Green Project Management integrates environmental thinking into all of the project management decisions. It is a way to ingrain “greenthink™” into every project management process.
The point about green project management is not that you make every decision in favor of the one that is most environmentally friendly. The point is that you start to take the environment into account during the decision-making process. You might make most decisions the same as you do today. But there might be some decisions you would make differently.
In the United States, the beginning of the green movement is attributed to John Muir, Teddy Roosevelt, David Thoreau and Rachel Carson among several others. Increased awareness continued through World War II with the 1970s seeing numerous legislations like the Clean Air Act, the banning of DDT, and debacles like the Love Canal disaster and the Three Mile Island incident. While the 1980s had its fair share of oil spills, Exxon Valdez, the most noteworthy, the 1990s led to radical environmentalism. The 21st century has been plagued by appalling weather patterns, visible impact of global warming and the inability of industry to handle disasters that have catastrophic bearings on our surroundings. As these visible consequences terrified the public in some instances, they were also responsible in spurring genuine interest to leave the earth a better place to live in for future generations.
This is the fundamental question we are asked, and we enjoy answering each time we write a post on our blog EarthPM. Whether the subject of the post is about garbage powered garbage trucks, or an environmental disaster of epic proportions, we are really answering the question “What is green project management?” The fact that we are always answering that question may be a stretch, but our posts do have a common theme: managing scarce resources. That is what green project management is all about.
Green Program Management. Revitalizing our communities and our planet: A path to the executive suite for PMs, By Storm Cunningham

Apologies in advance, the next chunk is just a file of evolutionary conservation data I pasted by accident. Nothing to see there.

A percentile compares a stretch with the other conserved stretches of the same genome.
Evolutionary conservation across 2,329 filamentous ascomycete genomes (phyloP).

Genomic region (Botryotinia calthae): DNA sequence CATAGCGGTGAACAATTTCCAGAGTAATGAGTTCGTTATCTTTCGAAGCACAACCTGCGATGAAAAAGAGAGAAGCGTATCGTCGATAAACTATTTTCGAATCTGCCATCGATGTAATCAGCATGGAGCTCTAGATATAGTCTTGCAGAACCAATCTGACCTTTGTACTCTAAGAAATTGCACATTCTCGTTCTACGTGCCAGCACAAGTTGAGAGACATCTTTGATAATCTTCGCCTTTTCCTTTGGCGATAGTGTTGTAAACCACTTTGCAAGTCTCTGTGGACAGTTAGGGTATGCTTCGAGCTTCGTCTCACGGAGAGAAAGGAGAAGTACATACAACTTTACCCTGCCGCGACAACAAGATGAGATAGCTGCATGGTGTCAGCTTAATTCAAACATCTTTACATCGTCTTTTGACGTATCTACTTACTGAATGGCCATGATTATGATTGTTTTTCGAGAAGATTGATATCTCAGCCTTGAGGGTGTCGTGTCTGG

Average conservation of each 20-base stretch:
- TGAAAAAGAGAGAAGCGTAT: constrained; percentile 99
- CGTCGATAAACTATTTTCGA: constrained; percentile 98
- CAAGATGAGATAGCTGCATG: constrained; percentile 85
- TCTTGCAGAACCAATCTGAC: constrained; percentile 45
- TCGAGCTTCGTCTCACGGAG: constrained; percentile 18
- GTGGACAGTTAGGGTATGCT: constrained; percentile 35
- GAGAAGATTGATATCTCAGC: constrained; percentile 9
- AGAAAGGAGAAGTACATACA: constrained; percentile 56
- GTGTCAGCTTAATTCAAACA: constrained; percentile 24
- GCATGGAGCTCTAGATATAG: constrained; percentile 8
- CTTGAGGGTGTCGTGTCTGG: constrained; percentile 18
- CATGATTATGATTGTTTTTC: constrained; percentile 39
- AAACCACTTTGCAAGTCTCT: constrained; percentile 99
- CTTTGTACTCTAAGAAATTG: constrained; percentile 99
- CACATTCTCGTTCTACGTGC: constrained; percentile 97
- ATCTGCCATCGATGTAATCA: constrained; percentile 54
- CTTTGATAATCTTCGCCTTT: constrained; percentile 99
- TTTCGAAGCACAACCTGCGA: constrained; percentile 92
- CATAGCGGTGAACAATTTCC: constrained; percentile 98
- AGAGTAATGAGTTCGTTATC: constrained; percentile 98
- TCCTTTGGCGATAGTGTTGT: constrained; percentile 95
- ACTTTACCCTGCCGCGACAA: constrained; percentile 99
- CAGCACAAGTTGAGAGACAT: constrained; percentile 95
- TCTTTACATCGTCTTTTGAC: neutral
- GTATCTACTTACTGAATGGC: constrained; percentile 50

A revolution in urban and rural redevelopment is at hand, as new Web 2.0 tools enable the creation of comprehensive, ongoing green/sustainability/Smart Growth/regeneration programs.
It’s no secret that the creation of green, sustainable, and regenerative plans has grown spectacularly in recent decades. What’s not so well known is how seldom such plans are actually implemented, and how seldom those that are implemented achieve their objectives. As a result, projects often founder, due to insufficient political support, insufficient stakeholder engagement, and/or insufficient integration with other projects.
How many times have you heard the phrase, “Think outside the box?” Usually, when this phrase is used it is to encourage someone to create a solution or solve a problem by thinking differently. In this article, I want to show that in order for you to think outside the box, you are going to have to get out of the box. This article is designed to give you some quick and easy, but useful techniques for getting out of the box, so you can think out of the box.
Project management has become a key factor in the achievement of organizational objectives in every type of business regardless of size and industry. Over the years, project management has evolved and now includes several distinct functions or disciplines. These functions, Project Management, Program Management, and Portfolio Management each require a similar set of skills and competencies to survive the pressures of the position and its responsibilities. These functions are not new and have been included in business management for decades, but they are becoming more complex and each function requires a continuous enhancement of managerial skills.
Ask Harry: A Leader's Job is to Mentor, Coach, & Inspire, By Harry Rever, PMP - Director of Six Sigma
During a monthly employee development meeting, an internal Six Sigma Black Belt, Will, has a discussion with a young Project Manager and Six Sigma Green Belt, Lane, about a project leader’s responsibility to coach and mentor the team. An interesting discussion ensues.
This article is a short summary of research done for HEC Business School concerning the coaching approach and the added value it could bring to Lean Six Sigma, and more precisely, to the Lean Six Sigma project manager.
Many years ago, I was co-managing a Project Management Office that was made up of around 40 project managers. Many of those project managers inherited their projects, and so they became managers of projects. Many of those project managers were really engineers who lacked proper project management training or experience. I found myself thinking of training courses for these folks, until someone suggested that I coach those project managers. “Oh, coaching?” I said.
Coaching is a process of facilitating a client’s progress towards defining and achieving their desired outcomes. In relationship systems coaching, the system is the client, and the “system” is a system of relationships including all the people and the relationships between them. A relationship system could therefore be a partnership, team, group or organisation.
- Adopting a Coaching Mindset, By Lilian Ohman, Executive Coach and Partner
- Leverage the Power of Coaching within your Projects! By Jane Morgan, MBA, PMP, PRINCE2 Trainer, M_o_R, MSP, CPCC, ACC, NLP Practitioner
- Tips to Make Your Virtual Training a Success By Harry Rever - Director of Six Sigma
- Project Management Poetry